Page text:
The primary sealing mechanism, that is the type of components that provide the seal between relatively movable parts, is not crucial to the present invention. So the primary seal, for example, may comprise a brush seal, an abradable face seal, an air riding seal, leaf seals and the like or any other type of suitable seal.

According to an aspect of the present invention, there is provided a segmented annular seal assembly for sealing a leakage gap between regions of different pressure comprising a fixed part and a relatively rotatable movable part, the fixed part and the movable part being formed to define between them the leakage gap between an upstream region of high pressure and a downstream region of lower pressure, an annular seal ring disposed to seal the leakage gap, the seal ring consisting of a plurality of arcuate seal segments carried by the fixed part within a recess formed with an upstream wall and a downstream wall within which the seal segments are carried, the upstream wall and the downstream wall being spaced apart such that the ring segments are free to follow movement of the movable part relative to the fixed part, characterised in that there is provided a first pressure balance region formed adjacent the downstream wall and the seal ring and communication means linking the pressure balance region with the upstream pressure region on the upstream side of the fixed part whereby to tend to equalise pressure in said regions.

The annular seal of the present invention readily enables a radially compliant seal to be provided in a gas turbine engine for effecting a seal against a rotatable or stationary engine shaft or engine rotor assembly. The radially movable primary seal segments are slidably located in the housing so that they are capable of accommodating significant radial interference due to shaft and/or rotor eccentricities and/or radial growth due to centrifugal loads and/or differential thermal expansion. The biasing force provided by the biasing means is preferably great enough to maintain the primary seal segments in contact with the shaft or other component being sealed with minimum contact force so that the segments are radially movable with minimum force to minimise wear of the components due to the contact load. Circumferential movement of the primary seal segments is restrained by the guide means to prevent circumferential movement of the segments in the housing.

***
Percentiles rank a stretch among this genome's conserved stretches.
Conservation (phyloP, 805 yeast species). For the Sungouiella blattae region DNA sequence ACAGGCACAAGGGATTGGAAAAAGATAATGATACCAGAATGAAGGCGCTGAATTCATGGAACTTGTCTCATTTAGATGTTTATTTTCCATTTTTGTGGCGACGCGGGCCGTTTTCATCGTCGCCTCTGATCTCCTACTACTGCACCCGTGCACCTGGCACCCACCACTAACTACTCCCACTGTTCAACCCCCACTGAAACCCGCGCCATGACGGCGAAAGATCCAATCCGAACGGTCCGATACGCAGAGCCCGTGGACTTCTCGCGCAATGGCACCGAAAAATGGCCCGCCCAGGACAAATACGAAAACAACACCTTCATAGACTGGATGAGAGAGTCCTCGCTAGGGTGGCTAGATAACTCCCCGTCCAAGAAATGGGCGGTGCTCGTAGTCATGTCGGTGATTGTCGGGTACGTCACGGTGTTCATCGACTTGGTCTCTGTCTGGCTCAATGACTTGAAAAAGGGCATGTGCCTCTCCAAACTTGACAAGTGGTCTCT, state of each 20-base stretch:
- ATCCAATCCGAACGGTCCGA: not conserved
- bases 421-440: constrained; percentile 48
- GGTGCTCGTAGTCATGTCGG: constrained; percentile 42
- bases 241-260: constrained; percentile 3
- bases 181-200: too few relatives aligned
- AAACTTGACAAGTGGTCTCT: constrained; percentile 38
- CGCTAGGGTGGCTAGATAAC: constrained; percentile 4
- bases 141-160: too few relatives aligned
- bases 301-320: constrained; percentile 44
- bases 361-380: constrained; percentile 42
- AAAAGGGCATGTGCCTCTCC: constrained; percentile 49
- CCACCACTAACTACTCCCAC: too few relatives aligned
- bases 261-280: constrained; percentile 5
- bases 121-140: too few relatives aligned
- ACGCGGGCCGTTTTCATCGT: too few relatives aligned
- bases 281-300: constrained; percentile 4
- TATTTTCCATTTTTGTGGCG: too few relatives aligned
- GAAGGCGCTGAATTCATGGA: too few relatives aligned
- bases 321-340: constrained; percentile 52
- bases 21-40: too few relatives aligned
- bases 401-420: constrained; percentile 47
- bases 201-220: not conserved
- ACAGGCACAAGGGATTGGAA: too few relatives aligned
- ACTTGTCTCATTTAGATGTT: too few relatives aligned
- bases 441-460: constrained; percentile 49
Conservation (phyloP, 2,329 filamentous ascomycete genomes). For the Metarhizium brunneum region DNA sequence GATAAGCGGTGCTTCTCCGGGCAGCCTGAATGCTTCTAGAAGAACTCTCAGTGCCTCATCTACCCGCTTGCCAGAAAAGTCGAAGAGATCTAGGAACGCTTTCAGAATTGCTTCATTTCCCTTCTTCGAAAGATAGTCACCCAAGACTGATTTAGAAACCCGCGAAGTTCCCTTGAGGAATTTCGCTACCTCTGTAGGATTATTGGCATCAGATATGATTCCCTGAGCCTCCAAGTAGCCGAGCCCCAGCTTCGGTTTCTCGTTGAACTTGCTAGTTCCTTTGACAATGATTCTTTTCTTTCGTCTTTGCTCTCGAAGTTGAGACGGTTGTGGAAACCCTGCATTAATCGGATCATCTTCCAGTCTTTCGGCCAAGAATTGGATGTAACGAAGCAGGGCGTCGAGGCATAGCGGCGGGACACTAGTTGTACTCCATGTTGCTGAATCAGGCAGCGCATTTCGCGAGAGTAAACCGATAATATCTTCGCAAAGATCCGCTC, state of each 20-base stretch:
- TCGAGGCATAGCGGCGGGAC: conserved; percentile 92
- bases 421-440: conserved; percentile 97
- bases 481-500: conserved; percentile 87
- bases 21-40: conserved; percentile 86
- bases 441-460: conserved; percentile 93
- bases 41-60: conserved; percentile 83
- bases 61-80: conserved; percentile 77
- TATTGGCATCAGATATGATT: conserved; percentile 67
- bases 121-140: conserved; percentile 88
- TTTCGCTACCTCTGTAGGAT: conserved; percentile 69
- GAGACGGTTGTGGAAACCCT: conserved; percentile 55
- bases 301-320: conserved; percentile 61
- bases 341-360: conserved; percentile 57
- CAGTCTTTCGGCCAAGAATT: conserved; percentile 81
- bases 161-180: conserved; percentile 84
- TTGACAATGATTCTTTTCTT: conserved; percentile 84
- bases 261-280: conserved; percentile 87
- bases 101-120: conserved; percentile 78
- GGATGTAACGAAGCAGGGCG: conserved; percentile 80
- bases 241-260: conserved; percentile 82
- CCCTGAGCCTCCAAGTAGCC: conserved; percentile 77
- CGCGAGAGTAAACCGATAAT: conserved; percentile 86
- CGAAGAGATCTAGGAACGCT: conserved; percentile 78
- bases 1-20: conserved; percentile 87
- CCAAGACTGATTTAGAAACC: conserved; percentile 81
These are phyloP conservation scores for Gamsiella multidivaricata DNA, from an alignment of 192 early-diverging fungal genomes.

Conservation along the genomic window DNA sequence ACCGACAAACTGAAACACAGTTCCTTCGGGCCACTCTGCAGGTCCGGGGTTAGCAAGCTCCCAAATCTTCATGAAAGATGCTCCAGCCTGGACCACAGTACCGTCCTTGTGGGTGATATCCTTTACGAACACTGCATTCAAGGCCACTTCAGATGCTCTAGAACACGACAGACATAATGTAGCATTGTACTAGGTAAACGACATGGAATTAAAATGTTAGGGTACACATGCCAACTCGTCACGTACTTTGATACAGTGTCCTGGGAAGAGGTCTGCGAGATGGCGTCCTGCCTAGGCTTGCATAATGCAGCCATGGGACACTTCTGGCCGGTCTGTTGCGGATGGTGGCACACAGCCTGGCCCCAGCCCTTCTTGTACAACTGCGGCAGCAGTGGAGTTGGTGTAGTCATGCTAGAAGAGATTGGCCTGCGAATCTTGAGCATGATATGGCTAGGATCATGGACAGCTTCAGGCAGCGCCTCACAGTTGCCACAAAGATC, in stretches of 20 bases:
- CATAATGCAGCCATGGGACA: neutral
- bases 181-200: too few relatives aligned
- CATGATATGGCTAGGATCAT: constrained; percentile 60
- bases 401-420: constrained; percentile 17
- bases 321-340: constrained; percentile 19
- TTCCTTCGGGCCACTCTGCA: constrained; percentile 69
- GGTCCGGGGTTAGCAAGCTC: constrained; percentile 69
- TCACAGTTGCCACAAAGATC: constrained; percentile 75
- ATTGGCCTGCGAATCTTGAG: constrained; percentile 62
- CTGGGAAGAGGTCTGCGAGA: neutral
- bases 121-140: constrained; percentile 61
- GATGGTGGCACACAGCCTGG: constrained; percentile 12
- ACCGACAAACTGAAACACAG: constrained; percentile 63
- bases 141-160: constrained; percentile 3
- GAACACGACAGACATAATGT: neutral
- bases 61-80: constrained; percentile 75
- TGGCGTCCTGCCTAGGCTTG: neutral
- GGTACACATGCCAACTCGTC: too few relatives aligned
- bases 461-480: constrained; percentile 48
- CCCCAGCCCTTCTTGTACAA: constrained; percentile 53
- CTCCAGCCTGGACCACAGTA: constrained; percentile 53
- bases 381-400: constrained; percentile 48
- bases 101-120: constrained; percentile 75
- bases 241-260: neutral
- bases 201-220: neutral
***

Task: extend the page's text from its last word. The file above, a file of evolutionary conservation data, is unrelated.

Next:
BRIEF DESCRIPTION OF THE DRAWINGS

The invention and how it may be carried into practice will now be more particularly described, by way of example only, with reference to the accompanying drawings, in which:

FIG. 1 is an end view of an annular segmented seal of known type viewed in the axial direction of the seal;

FIG. 2 a is a cross-section view of the seal of FIG. 1 along the line I-I of FIG. 1;

FIG. 2 b is a diagram illustrating the pressure forces acting on the seal components in use;

FIG. 3 shows in more detail a plurality of seal segments of the seal of FIGS. 1 and 2, viewed in the direction II in FIG. 2;

FIG. 4 shows the overlapping arrangement of the circumferential ends of adjacent segments viewed in the direction of III in FIG. 3;

FIG. 5 a is a cross-section view similar to FIG. 2 a of a seal in accordance with the present invention having a downstream pressure balance region;

FIG. 5 b is a diagram illustrating the pressure forces acting in use on the seal components of FIG. 5 a;

FIG. 6 a is a cross-section view similar to FIG. 2 a of a seal in accordance with the present invention having downstream and upstream pressure balance regions;

FIG. 6 b is a diagram illustrating the pressure forces acting in use on the seal components of FIG. 6 a;

FIG. 7 a is a cross-section view similar to FIG. 6 a of a seal in which the downstream and upstream pressure balance regions are defined by a first form of secondary seals within the seal receiving channel;

FIG. 7 b is a diagram illustrating the pressure forces acting in use on the seal components of FIG. 7 a;

FIG. 8 a is a cross-section view similar to FIGS. 6 a and 7 a in which the downstream and upstream pressure balance regions are defined by an alternative form of secondary seals within the seal receiving channel;

FIG. 8 b is a diagram illustrating the pressure forces acting in use on the seal components of FIG. 8 a; and

FIG. 9 is a cross-section view similar to FIGS. 7 a and 8 a of a seal in accordance with the present invention having an alternative form of primary seal.